Friday, May 24

Home Loan/Mortgage Advertising Mail


As a homeowner, I get tons of mail related to that. The most annoying of which is the refinance offers. There is big money in the refinance market, so these outfits work particularly hard to get your business. Aside from just the fact that tons of paper and resources are wasted on these marketing efforts, there are several of their tactics that really annoy me though.

First, and perhaps foremost, is the reminder that so much of my information is of public record. When these mailers come in, they have not only my name, address, and phone information, but also my loan amount. I hate that they know this much about me and can mail to their heart’s content. They mock me and rub it in by printing that loan amount right in the letter!

Second is the fact that they are so quick to mail and so plentiful for that matter. I get tons of them, then repeats and follow-ups from the same people. I have worked for companies that have done a mass mailing, so I understand the practices and proven patterns of success with follow up mailers, but it still bugs me. I had outfits mailing me within a couple of months of my initial home purchase. If I am that hard up to refinance already, then I really botched my initial loan negotiation.

Third, and this goes for mass mailing in general, I hate knowing how much waste is taking place with such marketing attempts. As I have mentioned, I have some understanding of what goes on behind the scenes on this kind of marketing. It is a pure numbers game, and the numbers may surprise you. If they get even a 1% response rate on their mailing, that is typically considered a successful campaign. That means that 99% of the people receiving that mailer are chucking it with no interest.
Fourth, and now that I think about it definitely foremost, is the tactic to try and trick you into these interest-only loans. Interest only seemed like a good idea for a bit, but the reality has quickly sunk in for millions of now homeowners. These loans were incorrectly used to get unqualified people in way over their heads with immense loans. We have an incredible beginning to burst of sub-prime loans about to foreclose because of this situation. Our current housing market is artificially lifted to astronomical levels, and everyone now realizes we are headed for an abrupt and painful correction.

We can’t all blame the deceitful tactics of the lenders that got people in the bad situation. People should be intelligent enough to read the terms and understand the implications of that 3 or 5/1 ARM loan that is going to raise your monthly payment over time. If you had to pull trickery to qualify for your loan at the outset, there is a good likelihood it is going to come back and bite you later on. If you were counting on a fortuitous financial future (that sounded kinda cool now that I wrote it out) and extended yourself into a better home, as so many realtors and lenders encourage you to do, you have taken a risky step. Best of luck to you that everything works out as you have hoped.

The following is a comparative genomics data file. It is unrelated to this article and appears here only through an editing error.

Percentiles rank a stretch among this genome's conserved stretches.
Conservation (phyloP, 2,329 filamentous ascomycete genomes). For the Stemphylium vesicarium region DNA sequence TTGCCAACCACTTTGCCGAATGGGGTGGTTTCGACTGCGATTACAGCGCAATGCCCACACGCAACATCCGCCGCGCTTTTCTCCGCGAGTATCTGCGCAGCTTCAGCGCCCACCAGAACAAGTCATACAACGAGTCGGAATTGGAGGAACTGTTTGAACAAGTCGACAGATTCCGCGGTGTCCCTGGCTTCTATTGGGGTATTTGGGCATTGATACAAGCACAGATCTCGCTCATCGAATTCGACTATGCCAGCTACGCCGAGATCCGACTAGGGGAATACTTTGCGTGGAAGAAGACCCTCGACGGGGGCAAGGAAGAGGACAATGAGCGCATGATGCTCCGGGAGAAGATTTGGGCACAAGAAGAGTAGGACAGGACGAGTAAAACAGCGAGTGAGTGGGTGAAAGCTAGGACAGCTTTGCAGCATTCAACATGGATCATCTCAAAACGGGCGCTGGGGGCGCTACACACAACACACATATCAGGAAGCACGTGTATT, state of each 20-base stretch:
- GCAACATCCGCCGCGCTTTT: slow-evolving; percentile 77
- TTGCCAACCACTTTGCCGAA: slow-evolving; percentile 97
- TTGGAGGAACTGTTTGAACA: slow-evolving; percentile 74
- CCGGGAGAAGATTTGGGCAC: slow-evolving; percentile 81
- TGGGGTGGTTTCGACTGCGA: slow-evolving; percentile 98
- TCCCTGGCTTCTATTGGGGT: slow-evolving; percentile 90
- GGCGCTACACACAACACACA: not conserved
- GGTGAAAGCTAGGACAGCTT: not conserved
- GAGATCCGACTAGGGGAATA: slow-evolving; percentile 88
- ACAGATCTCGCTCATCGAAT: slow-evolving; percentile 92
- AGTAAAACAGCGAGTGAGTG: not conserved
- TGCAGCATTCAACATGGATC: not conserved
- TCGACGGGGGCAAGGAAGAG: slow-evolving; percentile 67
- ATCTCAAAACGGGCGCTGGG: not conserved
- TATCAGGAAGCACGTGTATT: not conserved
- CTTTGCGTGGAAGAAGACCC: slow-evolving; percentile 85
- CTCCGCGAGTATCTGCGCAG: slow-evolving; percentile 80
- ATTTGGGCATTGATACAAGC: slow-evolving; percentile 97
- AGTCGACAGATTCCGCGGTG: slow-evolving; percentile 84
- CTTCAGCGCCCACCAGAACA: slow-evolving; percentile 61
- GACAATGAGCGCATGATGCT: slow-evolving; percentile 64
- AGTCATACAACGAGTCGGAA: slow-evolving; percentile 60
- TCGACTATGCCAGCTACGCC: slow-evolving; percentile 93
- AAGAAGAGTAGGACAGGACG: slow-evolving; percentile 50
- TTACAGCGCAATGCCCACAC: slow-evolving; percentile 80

I have to admit I first had an interest only loan on this new home when I bought it. I quickly saw where the market was headed and in a couple of years converted it to a fixed rate. There are reasons to use various loan types, but as an average homeowner, those reasons are not for me.

Those emails for incredible loan rates sound too good to be true…trust me, they are. I have actually seen what happens to people that respond to that kind of emails. Your contact info gets sold 4-20 times to various loan officers hungry to sell you a refinance or new loan. They pay upwards of $30-60 each to get your info too. You will be called by tons of people trying to sell you on their services, but you are no better off than simply talking to any local lender and educating yourself on what is currently available.

Don’t fall for the tricks of “get a 200,000 loan for only $500/mo payment!” There is a trick, and it is being played on you.


About Author

Carlos Smith is a content writer, website developer, blogger and editorial associate. He developed and created Hashtaggedpodcast in 2015. He finished his studies in Western Carolina University.

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